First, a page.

Elizabeth Warren’s campaign

Democratic Senate candidate Elizabeth Warren yesterday won a clear road to an Election Day showdown with U.S. Sen. Scott P. Brown, capturing the Democratic nomination with enough votes to avoid a primary election with her Democratic challenger Marisa DeFranco.
“I’ve got just one thing to say – Are you ready?” Ms. Warren shouted from the stage of the MassMutual Center to screams of affirmation from delegates after it was announced that she won 95 percent of the delegate votes for the nomination. “Are you ready to stop the Republicans from taking over the U.S. Senate?” she asked.
Ms. DeFranco, a Middleton attorney who campaigned with little money for more than the past year, failed to get the required 15 percent of the delegate votes needed to force a primary for the Democratic nomination.
State Democratic Chairman John Walsh said that until yesterday, no candidate had ever exceeded 85 percent of the delegate vote in a contested nomination process at a state convention to eliminate a primary challenge.
Ms. Warren, running for office for the first time, vowed to reclaim “the people’s seat” from Mr. Brown, and zeroed in on his record in an address that brought the crowd of approximately 4.000 delegates to their feet. She barely mentioned Ms. DeFranco and remarked that voters did not get what they expected when they elected a Republican to the Senate four years ago. Ms. Warren said voters thought they were sending “a decent guy” to Washington.
“But boy, did he let us down. In no time at all, he chose Wall Street over Main Street, millionaires over the middle class, and big oil over big ideas” – Ms. Warren said.

Elizabeth Warren's campaign
Elizabeth Warren.

Despite a five-week drubbing over her claims to Native American heritage, Democratic Senate candidate Elizabeth Warren remains neck and neck with US Senator Scott Brown, a Republican, as she heads into Saturday’s state party convention, a new Globe poll shows.
But there are signs that the controversy has wounded the first-time candidate, whose entrance into the race came with a star power that galvanized Democrats and catapulted the contest into one of the most closely watched in the nation.
The vast majority of voters (72 percent) said the issue would not affect their vote, but 31 percent of self-described independents (a critical voting bloc) said the issue makes them less likely to support Warren in November. The Harvard professor’s popularity has also risen one percentage point, to 48 percent, since the Globe polled in March, but the percentage of detractors has climbed more precipitously, by nine points to 32 percent.
The poll shows Brown in a strong position. The incumbent’s job approval rating is at a comfortable 60 percent, with just 31 percent of voters saying they disapprove of the work he is doing in Washington.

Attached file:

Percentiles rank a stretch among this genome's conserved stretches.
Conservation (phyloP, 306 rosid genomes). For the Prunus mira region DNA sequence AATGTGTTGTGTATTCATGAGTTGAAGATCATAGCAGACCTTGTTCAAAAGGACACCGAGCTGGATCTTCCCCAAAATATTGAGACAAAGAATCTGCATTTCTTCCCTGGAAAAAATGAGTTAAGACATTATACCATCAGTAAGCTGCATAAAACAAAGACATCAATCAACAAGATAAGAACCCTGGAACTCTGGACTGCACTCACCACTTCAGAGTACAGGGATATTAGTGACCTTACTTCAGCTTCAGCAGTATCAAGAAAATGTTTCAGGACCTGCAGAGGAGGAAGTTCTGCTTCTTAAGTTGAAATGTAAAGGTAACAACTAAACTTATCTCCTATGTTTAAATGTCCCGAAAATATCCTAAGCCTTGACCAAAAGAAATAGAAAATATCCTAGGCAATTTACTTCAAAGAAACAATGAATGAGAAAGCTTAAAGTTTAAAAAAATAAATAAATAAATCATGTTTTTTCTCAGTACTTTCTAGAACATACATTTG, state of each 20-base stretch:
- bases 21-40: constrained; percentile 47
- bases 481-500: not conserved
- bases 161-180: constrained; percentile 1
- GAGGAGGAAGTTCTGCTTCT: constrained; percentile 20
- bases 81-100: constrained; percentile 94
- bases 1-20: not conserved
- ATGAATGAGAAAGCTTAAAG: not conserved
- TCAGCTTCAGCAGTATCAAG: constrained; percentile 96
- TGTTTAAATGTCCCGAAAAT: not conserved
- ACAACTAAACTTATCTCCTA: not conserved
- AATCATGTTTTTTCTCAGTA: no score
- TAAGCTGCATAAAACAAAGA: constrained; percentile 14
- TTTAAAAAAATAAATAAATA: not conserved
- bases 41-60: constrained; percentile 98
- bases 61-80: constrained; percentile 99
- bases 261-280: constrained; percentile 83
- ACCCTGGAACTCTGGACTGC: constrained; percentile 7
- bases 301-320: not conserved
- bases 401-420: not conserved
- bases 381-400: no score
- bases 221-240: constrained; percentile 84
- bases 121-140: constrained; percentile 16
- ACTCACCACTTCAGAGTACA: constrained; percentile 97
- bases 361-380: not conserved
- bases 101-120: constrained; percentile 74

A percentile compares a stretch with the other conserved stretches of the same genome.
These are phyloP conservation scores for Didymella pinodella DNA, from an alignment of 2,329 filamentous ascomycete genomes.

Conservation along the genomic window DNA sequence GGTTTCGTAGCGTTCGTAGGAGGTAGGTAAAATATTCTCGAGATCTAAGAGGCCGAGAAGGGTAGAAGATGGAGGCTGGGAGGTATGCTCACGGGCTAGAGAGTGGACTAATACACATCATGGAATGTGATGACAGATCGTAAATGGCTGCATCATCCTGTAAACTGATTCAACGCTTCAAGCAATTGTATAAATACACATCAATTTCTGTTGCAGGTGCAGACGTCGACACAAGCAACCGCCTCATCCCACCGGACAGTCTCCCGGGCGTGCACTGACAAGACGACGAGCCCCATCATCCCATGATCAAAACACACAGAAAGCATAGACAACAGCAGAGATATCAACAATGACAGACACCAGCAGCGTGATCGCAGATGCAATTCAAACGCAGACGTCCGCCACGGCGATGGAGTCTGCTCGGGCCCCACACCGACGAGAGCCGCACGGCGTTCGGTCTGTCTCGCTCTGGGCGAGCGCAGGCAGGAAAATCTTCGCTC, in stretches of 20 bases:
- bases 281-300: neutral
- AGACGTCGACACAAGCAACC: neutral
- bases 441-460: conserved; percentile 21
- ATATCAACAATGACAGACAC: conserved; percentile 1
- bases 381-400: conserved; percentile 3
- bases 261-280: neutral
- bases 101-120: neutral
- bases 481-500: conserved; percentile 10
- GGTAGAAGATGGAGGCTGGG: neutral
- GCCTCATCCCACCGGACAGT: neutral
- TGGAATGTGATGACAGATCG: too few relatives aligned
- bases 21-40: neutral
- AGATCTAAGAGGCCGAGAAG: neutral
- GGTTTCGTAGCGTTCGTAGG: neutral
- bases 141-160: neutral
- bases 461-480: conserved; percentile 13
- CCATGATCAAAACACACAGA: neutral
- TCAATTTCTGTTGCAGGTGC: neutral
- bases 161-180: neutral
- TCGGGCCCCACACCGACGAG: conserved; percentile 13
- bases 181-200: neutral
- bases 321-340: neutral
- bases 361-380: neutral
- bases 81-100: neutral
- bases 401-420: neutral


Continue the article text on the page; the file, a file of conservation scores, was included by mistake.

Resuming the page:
Still, the bottom line is that the race remains a toss-up, with Brown leading Warren 39 percent to 37 percent, largely unchanged from the Globe’s March poll that also showed Brown leading by two percentage points.
“Overall, this shows the strengths that Brown has and it shows the problems, obviously, that the Warren campaign has had” – said Andrew E. Smith, the Globe’s pollster.
But, with the race virtually tied and demographics that favor Democratic candidates in Massachusetts, “this will be a really close race all the way through” – said Smith, director of the University of New Hampshire Survey Center.

Democratic Senate candidate Elizabeth Warren has a powerful ally in Massachusetts – President Obama.
Though Republican presidential nominee Mitt Romney is a former Massachusetts governor, a poll released Sunday by The Republican and MassLive.com found little love for Romney in his home state. The poll, conducted by the Western New England University Polling Institute, found Obama leading Romney 56 percent to 34 percent, with 9 percent undecided.
That dynamic could have significant ramifications in the U.S. Senate race between Republican U.S. Sen. Scott Brown and Warren. Despite overwhelming support for the Democratic president, Brown and Warren are running neck-and-neck for the Senate. The poll numbers show that while an association with Obama helps Warren, an association with Romney actually hurts Brown. Both Brown and Warren must attract Obama supporters in order to win the race. So while Warren’s campaign has stressed her party ties, Brown has shunned his, focusing instead on his bipartisan work.
“Brown’s strategy would be to tie himself to the president to the extent that he can” – said Tim Vercellotti, director of the Western New England University Polling Institute and an associate professor of political science. “Brown talks about being there for bill signing ceremonies, being with the president. His whole theme is bipartisanship.”
Obama remains popular in the state that chose him over Republican presidential nominee John McCain by a 26-point margin in 2008. Obama’s job approval rating stood at 54 percent in the Western New England University poll, with 36 percent disapproving of the job he is doing. Fifty seven percent of voters had a favorable view of Obama, while 33 percent had an unfavorable view.
In contrast, just 36 percent of respondents had a favorable view of Romney while 50 percent viewed him unfavorably.
Warren has tried to take advantage of Obama’s popularity by emphasizing her connection to the president. One of Warren’s early television ads opened with a picture of Obama and Warren walking side by side, and featured Obama praising Warren for her work creating the Consumer Financial Protection Bureau.
The association is helping Warren. According to the poll, 30 percent of voters associate Warren “very closely” with Obama and another 36 percent associate them “somewhat closely.” Of those who associate the two, 31 percent said they are more likely to vote for Warren because of it and 27 percent are less likely.

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